The Teamsters union is considering whether what was good for YRC Worldwide would be good for one of that trucking company’s largest competitors, ABF Freight System.
After resisting formal negotiations over months of informal “dialogue” with ABF, the union is clearing the table for negotiations that could result in wage and benefit concessions like those that helped YRC survive last year.
ABF’s nearly $100 million loss last year, combined with intense competition from nonunion less-than-truckload carriers, apparently is breaking down the Teamsters’ resistance. “We now believe it is in our best long-term interest to fully engage ABF through formal discussions to determine if and what type of contractual relief may be necessary,” the union said in a March 12 notice to ABF’s Teamsters employees.
The international union said it first needed to discuss the possible talks with local union leaders and with unionized employees at the Fort Smith, Ark.-based company.
Pensions are likely to figure as much as wages in any ABF-Teamsters talks. ABF for years has sought relief from its mounting pension liabilities, at one point saying it was willing to pay withdrawal penalties and establish its own plan, as UPS did in carving away the largest employer in the trucking industry multi-employer pension plan. Legislation backed by the Teamsters and trucking companies that would reform the industry’s pension system awaits action on Capitol Hill.
The Teamsters said their talks with YRC would be a model for any ABF negotiations. “If discussions proceed, we will apply similar standards of equality of sacrifice, access to information, ‘snap back’ provisions and other corporate and financial protections negotiated under the relief memorandums with YRCW,” the Teamsters said.
Those agreements gave YRC a cost advantage that ABF has struggled with since August. In two rounds of negotiations last year, the Teamsters agreed to a cumulative 15 percent wage cut and an 18-month suspension of pension contributions at YRC and its subsidiaries. In return, the Teamsters received an unprecedented say in the company’s operations.
Until August, YRC and ABF operated under the same National Master Freight Agreement approved by the Teamsters in 2008. The concessions at YRC, saving it more than $1 billion over the remaining life of the contract, created a schism.
With YRC — the largest Teamsters employer in the LTL industry and the second-largest transportation-related Teamsters employer after UPS — teetering on the edge of bankruptcy for much of last year, ABF’s calls for contract concessions gained little traction at Teamsters headquarters.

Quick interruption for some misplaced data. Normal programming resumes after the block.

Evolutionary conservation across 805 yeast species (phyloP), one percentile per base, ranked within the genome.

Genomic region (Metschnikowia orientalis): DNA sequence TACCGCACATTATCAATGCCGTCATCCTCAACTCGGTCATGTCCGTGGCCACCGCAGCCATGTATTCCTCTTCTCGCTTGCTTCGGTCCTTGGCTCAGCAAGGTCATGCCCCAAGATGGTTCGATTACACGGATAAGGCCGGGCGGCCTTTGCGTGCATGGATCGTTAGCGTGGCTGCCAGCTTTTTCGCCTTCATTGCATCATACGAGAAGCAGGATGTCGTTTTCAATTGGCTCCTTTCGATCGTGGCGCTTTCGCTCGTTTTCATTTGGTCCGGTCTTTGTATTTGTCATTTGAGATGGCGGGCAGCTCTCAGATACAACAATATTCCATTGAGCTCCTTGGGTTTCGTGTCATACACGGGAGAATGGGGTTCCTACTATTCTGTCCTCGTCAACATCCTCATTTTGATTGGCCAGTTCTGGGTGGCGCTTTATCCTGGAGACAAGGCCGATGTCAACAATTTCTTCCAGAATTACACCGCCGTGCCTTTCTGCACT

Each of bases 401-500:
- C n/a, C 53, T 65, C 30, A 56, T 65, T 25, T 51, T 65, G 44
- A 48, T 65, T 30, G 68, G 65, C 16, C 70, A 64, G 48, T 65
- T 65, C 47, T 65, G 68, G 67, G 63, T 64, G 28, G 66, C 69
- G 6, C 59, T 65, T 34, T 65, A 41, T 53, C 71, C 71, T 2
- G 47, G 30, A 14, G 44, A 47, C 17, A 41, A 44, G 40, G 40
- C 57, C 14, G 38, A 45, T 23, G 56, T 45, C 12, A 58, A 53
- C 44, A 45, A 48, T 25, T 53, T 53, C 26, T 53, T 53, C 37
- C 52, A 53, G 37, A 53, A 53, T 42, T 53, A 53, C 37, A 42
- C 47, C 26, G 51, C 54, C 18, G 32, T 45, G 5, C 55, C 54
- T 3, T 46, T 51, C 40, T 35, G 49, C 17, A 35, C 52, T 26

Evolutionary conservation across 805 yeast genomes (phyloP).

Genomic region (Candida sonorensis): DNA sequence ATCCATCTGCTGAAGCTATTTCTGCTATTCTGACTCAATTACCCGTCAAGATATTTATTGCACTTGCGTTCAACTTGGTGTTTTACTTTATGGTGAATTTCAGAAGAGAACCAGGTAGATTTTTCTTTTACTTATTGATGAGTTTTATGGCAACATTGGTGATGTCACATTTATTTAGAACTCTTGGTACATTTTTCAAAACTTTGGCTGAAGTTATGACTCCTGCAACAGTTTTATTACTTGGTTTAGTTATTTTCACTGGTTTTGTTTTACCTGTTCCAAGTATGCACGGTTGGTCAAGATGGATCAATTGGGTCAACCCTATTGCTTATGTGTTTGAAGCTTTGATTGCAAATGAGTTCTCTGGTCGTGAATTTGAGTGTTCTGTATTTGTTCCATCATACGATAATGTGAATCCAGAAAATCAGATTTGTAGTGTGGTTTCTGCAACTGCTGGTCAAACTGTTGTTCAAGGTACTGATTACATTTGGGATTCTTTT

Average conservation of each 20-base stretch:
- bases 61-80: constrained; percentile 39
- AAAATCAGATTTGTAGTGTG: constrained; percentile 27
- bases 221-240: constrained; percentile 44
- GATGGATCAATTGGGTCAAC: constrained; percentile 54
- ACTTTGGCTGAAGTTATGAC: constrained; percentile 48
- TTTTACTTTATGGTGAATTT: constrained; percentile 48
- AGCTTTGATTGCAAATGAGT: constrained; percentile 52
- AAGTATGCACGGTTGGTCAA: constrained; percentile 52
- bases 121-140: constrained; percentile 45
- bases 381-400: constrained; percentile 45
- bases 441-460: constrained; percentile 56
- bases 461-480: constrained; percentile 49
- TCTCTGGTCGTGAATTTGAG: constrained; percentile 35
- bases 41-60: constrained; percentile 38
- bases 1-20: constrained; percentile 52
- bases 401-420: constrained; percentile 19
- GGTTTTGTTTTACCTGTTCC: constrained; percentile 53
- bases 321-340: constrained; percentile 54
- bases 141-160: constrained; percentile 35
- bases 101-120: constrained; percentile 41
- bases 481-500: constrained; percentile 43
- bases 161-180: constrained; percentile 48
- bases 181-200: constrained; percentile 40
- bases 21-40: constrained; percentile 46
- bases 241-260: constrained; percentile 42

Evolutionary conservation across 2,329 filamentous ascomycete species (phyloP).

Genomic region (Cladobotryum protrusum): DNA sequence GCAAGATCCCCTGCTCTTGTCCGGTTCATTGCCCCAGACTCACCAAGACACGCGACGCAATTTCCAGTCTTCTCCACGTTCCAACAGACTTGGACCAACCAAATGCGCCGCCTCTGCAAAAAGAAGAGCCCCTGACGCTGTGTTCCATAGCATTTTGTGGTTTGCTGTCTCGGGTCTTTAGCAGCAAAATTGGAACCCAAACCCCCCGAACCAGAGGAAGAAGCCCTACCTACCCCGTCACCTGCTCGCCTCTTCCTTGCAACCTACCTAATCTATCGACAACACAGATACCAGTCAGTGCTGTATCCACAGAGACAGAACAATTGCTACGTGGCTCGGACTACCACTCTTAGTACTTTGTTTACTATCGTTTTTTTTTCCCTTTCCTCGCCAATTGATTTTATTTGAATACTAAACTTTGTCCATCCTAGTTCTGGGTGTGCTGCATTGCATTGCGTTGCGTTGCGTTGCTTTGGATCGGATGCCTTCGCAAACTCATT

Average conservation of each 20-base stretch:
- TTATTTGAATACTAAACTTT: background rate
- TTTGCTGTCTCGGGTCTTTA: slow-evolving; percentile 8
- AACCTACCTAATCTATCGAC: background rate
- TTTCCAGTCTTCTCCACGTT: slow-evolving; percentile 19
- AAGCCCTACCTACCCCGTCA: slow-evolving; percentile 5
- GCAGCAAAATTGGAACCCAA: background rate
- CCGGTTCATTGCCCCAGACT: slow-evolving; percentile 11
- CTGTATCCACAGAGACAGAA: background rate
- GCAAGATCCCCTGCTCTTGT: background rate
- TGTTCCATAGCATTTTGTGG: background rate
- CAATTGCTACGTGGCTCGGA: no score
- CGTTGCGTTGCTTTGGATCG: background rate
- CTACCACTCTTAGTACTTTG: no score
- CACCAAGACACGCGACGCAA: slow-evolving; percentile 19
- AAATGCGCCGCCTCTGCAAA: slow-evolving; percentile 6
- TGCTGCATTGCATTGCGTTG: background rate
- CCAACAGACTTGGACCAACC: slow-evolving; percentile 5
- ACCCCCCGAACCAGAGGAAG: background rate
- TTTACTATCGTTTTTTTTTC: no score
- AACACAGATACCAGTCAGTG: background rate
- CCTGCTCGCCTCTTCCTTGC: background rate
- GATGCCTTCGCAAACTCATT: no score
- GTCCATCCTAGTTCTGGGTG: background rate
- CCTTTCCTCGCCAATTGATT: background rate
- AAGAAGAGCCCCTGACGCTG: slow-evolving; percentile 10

Now that YRC’s future is more secure, the Teamsters are in a better position to aid ABF, which employs about 7,360 Teamsters, 75 percent of its total work force.
“We’re pleased the Teamsters have realized the need to call for discussions,” said an ABF spokesman who declined further comment. Earlier this year, Arkansas Best President and CEO Judy R. McReynolds said the Teamsters understand “our cost structure is higher than both the nonunion and union competitors we have out there.”
The talks could bring up questions about executive incentives. Shareholders in ABF parent Arkansas Best will vote at the company’s annual meeting in April on whether to raise the amount of incentive pay the company can deduct from its federal taxes from $1 million to $3 million a year. The goal, the company said in its proxy, is to make its incentive payments fully deductible.
|The board approved the proposal on Feb. 18, according to Arkansas Best’s annual proxy statement filed with the Securities and Exchange Commission. None of the executives covered by the plan received incentive pay last year or in 2008, however, and ABF’s executive compensation overall was 33.3 percent lower last year than in 2008.
ABF’s challenges for 2010 are clear from its 2009 results. The carrier’s revenue dropped 21 percent to $1.4 billion, and it reported an operating loss of $99.9 million after a $49 million operating profit in 2008. ABF’s cargo traffic declined 11.4 percent per day from 2008, while billed revenue per hundredweight dropped 10.8 percent, driven down by deep industry discounting and the loss of fuel surcharge revenue.
One item that did rise was the percentage that salaries, wages and benefits command of its total revenue, which hit 70.1 percent.
The company burned through 61 percent of its cash and cash equivalent reserves in 2009, ending the year with $39.3 million. “The $93.5 million decline in cash provided by operations during 2009 compared to 2008 primarily reflects the impact of the continued weak freight tonnage environment,” the company said in its report.
The company said it is in no danger of not being able to meet its obligations. ABF executed several letters of commitment and credit last year to preserve its remaining liquidity, ending the year with
$184.1 million in cash and short-term investments. It entered a two-year, $75 million lending agreement with SunTrust Bank on Dec. 31. The company also expects $30 million in tax refunds in 2010.
The Teamsters noted, however, “Most companies, ABF included, cannot sustain losses for the foreseeable future.”
Contact William B. Cassidy at firstname.lastname@example.org.